PlayStation’s decision to skip E3 this year is a critical one. With a next-gen console launch looming, the company has decided that it’d rather unveil the PlayStation 5 outside of the Los Angeles Convention Center, skipping the potential console war at the trade show altogether. PlayStation hasn’t outlined how it plans to lift the curtain on the PS5 before its Holiday 2020 launch, but some sort of consumer event is likely, whether it be a special version of the popular Sony-centric PSX convention or something else. Or perhaps the company will decide it doesn’t need to show the console in the flesh at all, choosing instead to control the messaging by unveiling the PS5 in a State of Play broadcast, taking a page out of Microsoft’s notebook.
The big three — Xbox, PlayStation, and Nintendo — have increasingly adopted the direct messaging offered by pre-recorded broadcasts, speaking straight to the consumer without the third party. The reality is that the sort of influence afforded by a centralized trade show like E3 may no longer be the PR gold mine it once was. Yet, while Nintendo will likely continue to skip the E3 stage in favor of a Direct video and PlayStation isn’t even bothering to show up to the con at all, there is still one hold out this year.
Unsurprisingly, Xbox has everything to gain from PlayStation’s E3 absence. With its main competitor in the next-gen race out of the picture, Xbox could dominate E3 like never before. But does winning E3 even matter in 2020?
While the trade show may be falling out of grace with hardware developers and game publishers, not to mention the members of the press the Electronic Software Association (E3’s organizing body) accidentally doxed last year, E3 still means something to consumers. To fans, E3 is still an exciting week of big announcements, surprise reveals, and world premiere gameplay footage, and the ESA recently opening the convention hall doors to the public reflects this. Interest from the pros may be trending down, but the consumers are still showing up online and in person to demo the latest titles. And for those looking to sample what the next generation of consoles has to offer before spending their hard-earned cash, the Xbox Series X will be the only game in town, so to speak.
At E3 2020, Microsoft has the chance to plead its case to consumers without having to look over its shoulder. As of this writing, the company has yet to announce what it has planned for the convention except that it’s “hard at work on E3” and “looking forward to sharing with all who love to play what’s ahead for us,” according to Xbox head Phil Spencer on Twitter.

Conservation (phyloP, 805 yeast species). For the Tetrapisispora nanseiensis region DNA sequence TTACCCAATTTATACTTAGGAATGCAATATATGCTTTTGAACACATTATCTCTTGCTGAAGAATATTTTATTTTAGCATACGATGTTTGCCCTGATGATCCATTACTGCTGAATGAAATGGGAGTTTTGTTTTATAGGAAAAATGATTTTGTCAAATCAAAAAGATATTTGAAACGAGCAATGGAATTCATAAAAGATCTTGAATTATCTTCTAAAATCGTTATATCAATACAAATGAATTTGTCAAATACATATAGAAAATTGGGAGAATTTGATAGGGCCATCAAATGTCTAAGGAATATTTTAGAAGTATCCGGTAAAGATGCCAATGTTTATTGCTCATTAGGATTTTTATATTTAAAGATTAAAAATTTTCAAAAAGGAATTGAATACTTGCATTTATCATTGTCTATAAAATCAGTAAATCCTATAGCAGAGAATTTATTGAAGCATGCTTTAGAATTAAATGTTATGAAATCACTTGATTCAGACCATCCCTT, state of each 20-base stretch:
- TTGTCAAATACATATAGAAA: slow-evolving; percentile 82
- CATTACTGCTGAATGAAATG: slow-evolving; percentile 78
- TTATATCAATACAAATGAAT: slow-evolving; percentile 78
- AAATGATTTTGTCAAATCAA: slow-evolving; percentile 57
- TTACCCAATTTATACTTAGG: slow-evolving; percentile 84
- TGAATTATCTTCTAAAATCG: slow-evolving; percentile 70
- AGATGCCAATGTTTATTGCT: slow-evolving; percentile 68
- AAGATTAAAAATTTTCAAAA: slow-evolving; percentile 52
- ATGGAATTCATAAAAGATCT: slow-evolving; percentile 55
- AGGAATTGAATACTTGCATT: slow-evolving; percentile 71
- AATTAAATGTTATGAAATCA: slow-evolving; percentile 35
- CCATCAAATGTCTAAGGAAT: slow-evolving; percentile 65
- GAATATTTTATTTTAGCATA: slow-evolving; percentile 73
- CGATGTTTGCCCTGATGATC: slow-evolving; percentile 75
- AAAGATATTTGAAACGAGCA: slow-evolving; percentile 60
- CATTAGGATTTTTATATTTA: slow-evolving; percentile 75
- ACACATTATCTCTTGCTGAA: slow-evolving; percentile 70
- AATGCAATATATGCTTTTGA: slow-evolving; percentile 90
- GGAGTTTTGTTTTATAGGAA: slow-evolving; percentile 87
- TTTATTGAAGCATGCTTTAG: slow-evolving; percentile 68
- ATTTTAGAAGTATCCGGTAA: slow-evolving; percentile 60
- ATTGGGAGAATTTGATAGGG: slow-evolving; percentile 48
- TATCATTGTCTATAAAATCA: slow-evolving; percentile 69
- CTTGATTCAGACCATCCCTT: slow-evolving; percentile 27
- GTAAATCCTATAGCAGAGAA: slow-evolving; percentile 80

Xbox hasn’t attended E3 in the traditional sense since it pulled out of the show floor in 2018, choosing instead to host its big media briefing and press and consumer demos at its own Microsoft Theater a few blocks away from the LA Convention Center the weekend before the expo opens its doors. Microsoft could certainly do this again in 2020, leaving E3 without a major next-gen console to showcase on the main floor, but isn’t there also value to bringing the Xbox Series X to the general E3 public and reaching as many people as possible, including those who can’t get into the theater?
Here’s a chance for Microsoft to connect with its target audience in person, while also using the opportunity to collect feedback on its budding next-gen platform. When Microsoft unveiled the Xbox One in 2013, it made the mistake of pushing ideas about where the digital entertainment industry was headed instead of showcasing the console’s base function as a gaming platform. Things like its DRM restrictions and multimedia capabilities distorted the conversation and left gamers feeling like Microsoft had forgotten about them.
At E3 2020, Microsoft could do the opposite: put the console in the hands of the gamers and let them decide. Assuming the Xbox Series X is what it claims to be, E3 demo stations could do more to promote the console as the future of gaming than any corporate rhetoric or stage show could.
That’s not to say the media briefing won’t be equally important. Whether or not Microsoft brings the Xbox Series X to the expo floor, it’s likely that the company will use E3 week to unveil the full list of features and launch titles coming to the console this holiday. While Spencer actually announced the Xbox Series X during The Game Awards last year, there’s still plenty we don’t know about the console.
At the moment, we only know some of the console’s specs, that it’ll be backwards compatible with past Xbox platforms, that it’ll launch with Halo Infinite and Senua’s Saga: Hellblade II, and what it looks like. We haven’t seen any games actually running on the platform, how it’ll work in tandem with Microsoft’s xCloud service, or whether it’ll feature cross-save or cross-platform play out out of the box. Most importantly, we don’t know how much the console will cost players. That last one is known to sink ships before they leave the dock.
Xbox had a stellar showing at E3 2019, bringing the games and nothing but. It was one of the company’s best media briefings to date, showcasing just how far the Xbox One had come from its initially disastrous reveal in 2013. Microsoft will have to replicate this success while also turning the audience’s attention back to hardware. Hopefully, Xbox will deliver its message through the next-gen console’s games, not a long-winded tech presentation. However E3 2020 pans out, with the PS5 out of the picture, this really seems like Xbox’s trade show to lose.